If you’re looking for a great wingsuiting destination, look no further. Aside from the breath-taking scenery, these locations are the cream of the crop for wingsuiting fun.
If you have the time, set a trip to one of these seven locales to experience wingsuiting like it was meant to be experienced. These are the best places to wingsuit.
Skydive Elsinore – Lake Elsinore, California
There are several great places to learn how to fly, and Skydive Elsinore in Southern California is one of the best.
They’ve got every amenity a first-time wingsuitter could hope for, including a super-skilled and friendly 4-person wingsuit coaching staff, a pair of planes and a pool to practice wet landings. 15,000 feet above sea level, far from obstacles and earth, is where a beginner’s wingsuit journey really begins.
Execute 50 or more wingsuit jumps from an airplane (and 50 or more BASE jumps) and you may be ready to wingsuit from earth.
Troll Wall aka “Carl’s Huge Wall” – Norway
So you think you’re ready to wingsuit BASE jump? Troll Wall in Norway is the perfect place for your first cliff jump. Also known as “Carl’s Huge Wall,” after Carl Boenish, the “father of BASE jumping,” Troll Wall offers the tallest vertical rock face in Europe: a 3,600 foot curtain of gneiss that splashes into the verdant valley of the Rauma River.
There’s not much in the way when you go falling over the edge at 120 mph.
Troll Wall is dramatically sheer, and it provides a huge landing zone, making it comparatively easy to touch down safely even with the surge of adrenaline from your first wingsuit BASE jump coursing through your veins.
Tianmenshan – China
No wingsuit setting is more stunning than the limestone canyon known as Tianmenshan. Located in northwest Hunan, China, this national park isn’t always open for wingsuit BASE jumping, but when it is, it provides an unforgettable and incredibly dangerous glide.
Just this past October, the best wingsuit pilots in the world gathered in Tianmenshan to test the course – a potentially lethal line that zipped through the mist, around a tethered balloon, and under a cable car. Luckily, no pilots were hurt.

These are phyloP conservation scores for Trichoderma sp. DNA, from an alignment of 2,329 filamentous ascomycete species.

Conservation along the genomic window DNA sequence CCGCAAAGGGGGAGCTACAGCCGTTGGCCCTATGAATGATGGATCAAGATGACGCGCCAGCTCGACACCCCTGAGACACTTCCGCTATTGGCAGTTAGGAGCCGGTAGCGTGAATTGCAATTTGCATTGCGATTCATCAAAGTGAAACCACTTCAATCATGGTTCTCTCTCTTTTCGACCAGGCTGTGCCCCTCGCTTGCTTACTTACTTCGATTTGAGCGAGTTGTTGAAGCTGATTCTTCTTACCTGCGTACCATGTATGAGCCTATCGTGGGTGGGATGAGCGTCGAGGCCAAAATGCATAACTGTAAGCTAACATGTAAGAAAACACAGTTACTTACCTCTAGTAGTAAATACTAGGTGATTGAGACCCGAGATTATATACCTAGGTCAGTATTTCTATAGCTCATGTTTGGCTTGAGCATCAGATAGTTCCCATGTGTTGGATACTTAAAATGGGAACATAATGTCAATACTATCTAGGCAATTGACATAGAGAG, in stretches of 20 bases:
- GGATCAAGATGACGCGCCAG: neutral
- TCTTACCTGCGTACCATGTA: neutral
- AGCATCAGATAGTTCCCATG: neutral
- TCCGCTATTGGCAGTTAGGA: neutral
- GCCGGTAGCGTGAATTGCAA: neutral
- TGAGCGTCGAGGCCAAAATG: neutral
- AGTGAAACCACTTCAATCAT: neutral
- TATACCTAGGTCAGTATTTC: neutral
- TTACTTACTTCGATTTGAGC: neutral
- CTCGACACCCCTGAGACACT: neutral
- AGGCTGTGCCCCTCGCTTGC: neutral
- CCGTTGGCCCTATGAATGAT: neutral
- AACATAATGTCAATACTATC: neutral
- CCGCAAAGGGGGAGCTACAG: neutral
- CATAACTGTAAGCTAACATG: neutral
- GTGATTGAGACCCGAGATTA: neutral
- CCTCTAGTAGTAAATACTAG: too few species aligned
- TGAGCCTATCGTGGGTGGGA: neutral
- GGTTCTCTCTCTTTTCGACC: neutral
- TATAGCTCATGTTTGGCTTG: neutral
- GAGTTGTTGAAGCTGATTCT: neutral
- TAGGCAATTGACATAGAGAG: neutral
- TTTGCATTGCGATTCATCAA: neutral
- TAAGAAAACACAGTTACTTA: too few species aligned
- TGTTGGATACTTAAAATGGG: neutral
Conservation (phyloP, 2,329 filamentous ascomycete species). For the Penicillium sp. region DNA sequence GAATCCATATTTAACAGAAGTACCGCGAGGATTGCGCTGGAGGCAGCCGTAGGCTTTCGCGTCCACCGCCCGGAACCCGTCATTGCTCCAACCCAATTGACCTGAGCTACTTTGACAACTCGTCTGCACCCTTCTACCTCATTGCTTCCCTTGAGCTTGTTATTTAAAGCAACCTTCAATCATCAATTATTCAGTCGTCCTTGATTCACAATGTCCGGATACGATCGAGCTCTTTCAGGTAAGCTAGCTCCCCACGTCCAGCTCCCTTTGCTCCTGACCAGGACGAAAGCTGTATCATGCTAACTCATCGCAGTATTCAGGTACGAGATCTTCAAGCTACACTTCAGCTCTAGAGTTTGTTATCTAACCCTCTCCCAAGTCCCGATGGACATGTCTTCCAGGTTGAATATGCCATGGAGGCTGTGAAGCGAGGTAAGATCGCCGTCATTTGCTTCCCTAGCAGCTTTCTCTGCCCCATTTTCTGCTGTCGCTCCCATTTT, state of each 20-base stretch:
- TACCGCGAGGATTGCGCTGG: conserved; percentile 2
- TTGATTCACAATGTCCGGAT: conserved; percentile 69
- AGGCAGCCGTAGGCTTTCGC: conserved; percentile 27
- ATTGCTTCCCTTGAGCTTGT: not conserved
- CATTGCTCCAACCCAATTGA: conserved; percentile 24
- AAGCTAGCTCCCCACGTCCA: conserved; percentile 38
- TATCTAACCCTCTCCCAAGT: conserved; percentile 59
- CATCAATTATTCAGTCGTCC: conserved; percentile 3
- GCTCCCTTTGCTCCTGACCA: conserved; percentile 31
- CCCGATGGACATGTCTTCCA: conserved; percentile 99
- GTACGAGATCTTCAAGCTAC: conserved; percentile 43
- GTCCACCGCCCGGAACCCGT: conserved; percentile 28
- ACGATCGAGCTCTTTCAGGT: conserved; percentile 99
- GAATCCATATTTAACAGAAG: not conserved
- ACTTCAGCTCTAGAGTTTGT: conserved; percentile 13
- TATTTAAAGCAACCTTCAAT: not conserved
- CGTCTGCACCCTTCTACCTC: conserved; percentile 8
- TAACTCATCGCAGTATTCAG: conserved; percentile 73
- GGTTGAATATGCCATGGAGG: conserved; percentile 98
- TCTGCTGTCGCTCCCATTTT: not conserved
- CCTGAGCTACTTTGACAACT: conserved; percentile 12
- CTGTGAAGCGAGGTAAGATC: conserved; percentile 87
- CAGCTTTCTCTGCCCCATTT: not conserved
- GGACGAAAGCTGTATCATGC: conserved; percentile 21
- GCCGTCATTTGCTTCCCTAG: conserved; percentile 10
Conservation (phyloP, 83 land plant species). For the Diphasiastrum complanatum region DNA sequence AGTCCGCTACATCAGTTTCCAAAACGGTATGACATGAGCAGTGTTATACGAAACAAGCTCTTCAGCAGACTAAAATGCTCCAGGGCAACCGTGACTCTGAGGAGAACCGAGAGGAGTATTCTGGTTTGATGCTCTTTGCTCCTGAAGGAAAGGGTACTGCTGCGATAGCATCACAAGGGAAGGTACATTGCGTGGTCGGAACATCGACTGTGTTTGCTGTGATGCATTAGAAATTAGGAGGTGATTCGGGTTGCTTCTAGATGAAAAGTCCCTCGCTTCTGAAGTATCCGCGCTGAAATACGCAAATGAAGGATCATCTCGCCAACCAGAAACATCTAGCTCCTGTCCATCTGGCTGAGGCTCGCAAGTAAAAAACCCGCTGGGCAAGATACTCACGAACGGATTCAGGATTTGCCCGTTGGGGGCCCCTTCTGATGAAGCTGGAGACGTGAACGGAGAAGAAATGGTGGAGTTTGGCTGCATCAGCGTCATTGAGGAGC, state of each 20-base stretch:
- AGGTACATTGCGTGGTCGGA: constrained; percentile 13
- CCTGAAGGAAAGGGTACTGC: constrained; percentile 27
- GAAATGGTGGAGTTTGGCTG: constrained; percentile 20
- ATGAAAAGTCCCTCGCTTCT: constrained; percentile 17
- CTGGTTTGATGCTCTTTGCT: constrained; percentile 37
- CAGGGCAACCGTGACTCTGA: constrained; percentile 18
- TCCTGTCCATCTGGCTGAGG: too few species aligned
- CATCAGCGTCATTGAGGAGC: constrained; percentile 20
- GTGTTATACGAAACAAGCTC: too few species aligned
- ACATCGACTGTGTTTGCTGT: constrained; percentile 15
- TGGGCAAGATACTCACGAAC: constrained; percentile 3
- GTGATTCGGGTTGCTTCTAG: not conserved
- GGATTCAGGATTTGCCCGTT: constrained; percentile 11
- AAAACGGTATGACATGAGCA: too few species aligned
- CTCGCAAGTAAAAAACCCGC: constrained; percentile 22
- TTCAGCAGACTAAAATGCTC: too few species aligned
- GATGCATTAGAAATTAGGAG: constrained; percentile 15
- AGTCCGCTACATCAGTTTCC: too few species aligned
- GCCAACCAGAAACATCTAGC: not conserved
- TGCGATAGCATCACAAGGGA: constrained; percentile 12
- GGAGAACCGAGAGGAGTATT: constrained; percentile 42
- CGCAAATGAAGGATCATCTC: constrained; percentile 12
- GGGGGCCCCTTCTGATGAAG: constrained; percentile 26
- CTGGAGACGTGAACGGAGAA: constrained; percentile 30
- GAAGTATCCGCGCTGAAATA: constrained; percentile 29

Stryn – Norway
Norway’s breathtaking geography and ancient legacy of glaciation makes the country one of the best, if not the best, wingsuit BASE jumping destination on earth. There are hundreds of exit points lining the country’s famous fjords, which slice into th
e landmass like a wingsuit pilot carving through air. One of Norway’s most challenging routes can be foundnear Stryn on the Innvikfjorden fjord. This is the exit point from which Norwegian Espen Fadnes shot 155 mph (incredibly fast for a wingsuit) through the sky in 2011.
It is one of innumerable jumping points, some discovered and most still virgin, that shoot into the skies above Norway and tempt adrenalists across the globe.
The Hinterrugg And “The Crack” – Switzerland
Perhaps you’ve seen Jeb Corliss’ “Grinding the Crack” video. If not, view the insanity above. In fact, “The Crack” is just the final terrifying segment of a spectacular flight path found in the Appenzell Alps.
The jump point is the peak of the Hinterrugg, a 7,566-foot incisor overlooking the idylic Swiss countryside. This jump is for experts only. Jeb Corliss is, after all, the definition of professional.
The Eiger – Switzerland
The Eiger is a seriously large piece of rock. Why not wingsuit from it? Only one man ever has, and his name is Dean Potter.
In August 2009, the notorious daredevil climbed the peak to a prominence jutting thousands of feet in the air – “a beautiful diving board,” he called it. Then he jumped, flying for 2 minutes 50 seconds, and covering nearly four miles.
It was and still is the longest wingsuit BASE jump ever recorded. You can reproduce that jump today, if you can convince the authorities to grant you a license.
Milford Sound – New Zealand
Of course you can wingsuit in New Zealand, home to some of the most extreme people and terrain on earth. Rudyard Kipling called Milford Sound, a gorgeous fjord in southwest New Zealand, the “eighth wonder of the world.”
Wingsuiters call this destination their playground. It’s not hard to see why: countless spires shooting straight into the sky carrying names like “The Lion” and “Terror Peak.”
Plenty more Kiwi exit points have never been named. Someone’s gotta name them.
Will it be you?